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MS Amlin 2019 - 728x90

RS100 Eurocup at Yacht Club de Carnac

by Clive Eplett 2 Jun 2018 15:45 BST 26-29 May 2018
Eurocup 2018 © Christophe Le Bohec

Carnac; what's not to like? As ever, we had a range of lovely sailing conditions and the usual welcoming hospitality from our hosts.

This time around, as the RS100 Europeans are at WPNSA as part of the RS games in August (don't miss it, entry is still open), we shared a course with the 400s and 200s. Much intense peering into the distance ensued, trying to work out which way up the beat worked best for the 400s, who started before us. Top tip - learn their spinny colours. Top tip 2; watching the 200 leaders battle to the finish can be quite exciting too.

Reluctance to hold racing during some impressive thunder and lightning meant day 1 was reduced to only one race, held once the skies cleared and sun came out. In a light-weather affair, the class dieters reaped the benefits of their winter's self-denial, with Steven Lee setting out his stall with the bullet and Mark Harrison second.

Day 2 transpired to be weed-dodging day, with more distance to be gained and lost from that than opportunities presented by the steady sea-breeze. Mark Harrison was notable for his absence near the front of the fleet; his skin-tone was allegedly greener than some of the pesky sea-weed (although many other colours and textures of weed were available. New event-within-an-event idea - "sea-weed top-trumps"). The consequence was a two way battle at the front between Steve and Clive Eplett, with your correspondent finally breaking Steve's run of wins in the last race of the day despite the 400 and 100 fleets converging for their last lap, our second. Stress, what stress? Simon Geyman made the most of the situation to garner a couple of well-earned thirds.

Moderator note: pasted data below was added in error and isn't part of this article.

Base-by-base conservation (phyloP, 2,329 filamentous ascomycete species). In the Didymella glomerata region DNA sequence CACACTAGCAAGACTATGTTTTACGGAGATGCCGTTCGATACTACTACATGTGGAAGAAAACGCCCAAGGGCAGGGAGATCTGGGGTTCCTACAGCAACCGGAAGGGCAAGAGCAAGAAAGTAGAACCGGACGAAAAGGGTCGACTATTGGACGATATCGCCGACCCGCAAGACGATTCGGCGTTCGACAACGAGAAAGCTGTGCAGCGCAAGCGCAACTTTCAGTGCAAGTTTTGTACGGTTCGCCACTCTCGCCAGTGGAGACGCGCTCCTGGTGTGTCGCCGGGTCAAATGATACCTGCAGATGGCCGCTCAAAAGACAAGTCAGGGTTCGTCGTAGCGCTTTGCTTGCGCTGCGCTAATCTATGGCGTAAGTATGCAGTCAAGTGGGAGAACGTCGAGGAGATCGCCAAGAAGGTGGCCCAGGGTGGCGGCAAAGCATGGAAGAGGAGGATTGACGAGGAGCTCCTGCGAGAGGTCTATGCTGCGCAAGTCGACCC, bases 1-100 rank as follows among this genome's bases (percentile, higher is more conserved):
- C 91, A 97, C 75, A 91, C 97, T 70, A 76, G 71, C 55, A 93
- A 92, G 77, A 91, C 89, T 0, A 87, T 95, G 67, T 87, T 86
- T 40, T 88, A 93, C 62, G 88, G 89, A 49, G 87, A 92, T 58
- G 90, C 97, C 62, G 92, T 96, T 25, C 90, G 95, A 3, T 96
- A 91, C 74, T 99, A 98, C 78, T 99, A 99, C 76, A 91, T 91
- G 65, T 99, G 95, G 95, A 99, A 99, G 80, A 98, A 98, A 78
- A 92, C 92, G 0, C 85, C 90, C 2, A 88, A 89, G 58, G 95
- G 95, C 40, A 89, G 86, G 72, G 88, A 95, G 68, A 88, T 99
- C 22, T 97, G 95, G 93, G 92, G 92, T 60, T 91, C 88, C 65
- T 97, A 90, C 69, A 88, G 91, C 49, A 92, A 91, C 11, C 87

Day 3 and the wind was up, the sun was out. This is what we came for (well that and the moules, and wine, and beer and, and, and). Clive was first at the windward mark, just (benefits of not going on a diet?) but was on the port lay-line, so had to cross in front of Steve, ceding the lead. Mark was benefiting from over 12 hours sleep and also snuck by Clive on the top fetch and that was how it stayed, although the sailing was a joy none-the-less. Mostyn Evans found the conditions to his liking too with the first of 3 fourths in the day, often heading Mark, but never quite holding it to the end. Race 2 and Mark had clearly shot his bolt, but there was no stopping Steve again, or Clive in second. In the final race of the day, it all came right for Simon who led comfortably. Until a combination of approaching 400s and a nervy gybe resulted in a swim. We all groaned for him. Clive was closer to Steve in this one and the last run was weird, the us two leading 100s trying not to mess up the race of the two leading 400s that we each met, respectively, at the windward mark, but simultaneously trying to get each other to gybe into the wrong place and get slowed by them. Those 400s were doing the same thing for us. Consequence; not a lot really.

This all left the podium places certain with a day to spare, Steve with all bullets bar one, Clive in second and Mark third.

On day 4, we all launched regardless, but the wind was not co-operating and racing was ultimately canned. Simon was fourth overall and Mostyn won the Mounts Bay club-mates battle for fifth.

Next 100 event is the Summers at Parkstone - as it stands we are the second largest fleet, so come and join the fun, if you've yet to commit. Still no word on the hoped-for participation of the scarlett-pimpernel that is Neal Freeman though.

Click here for final results.

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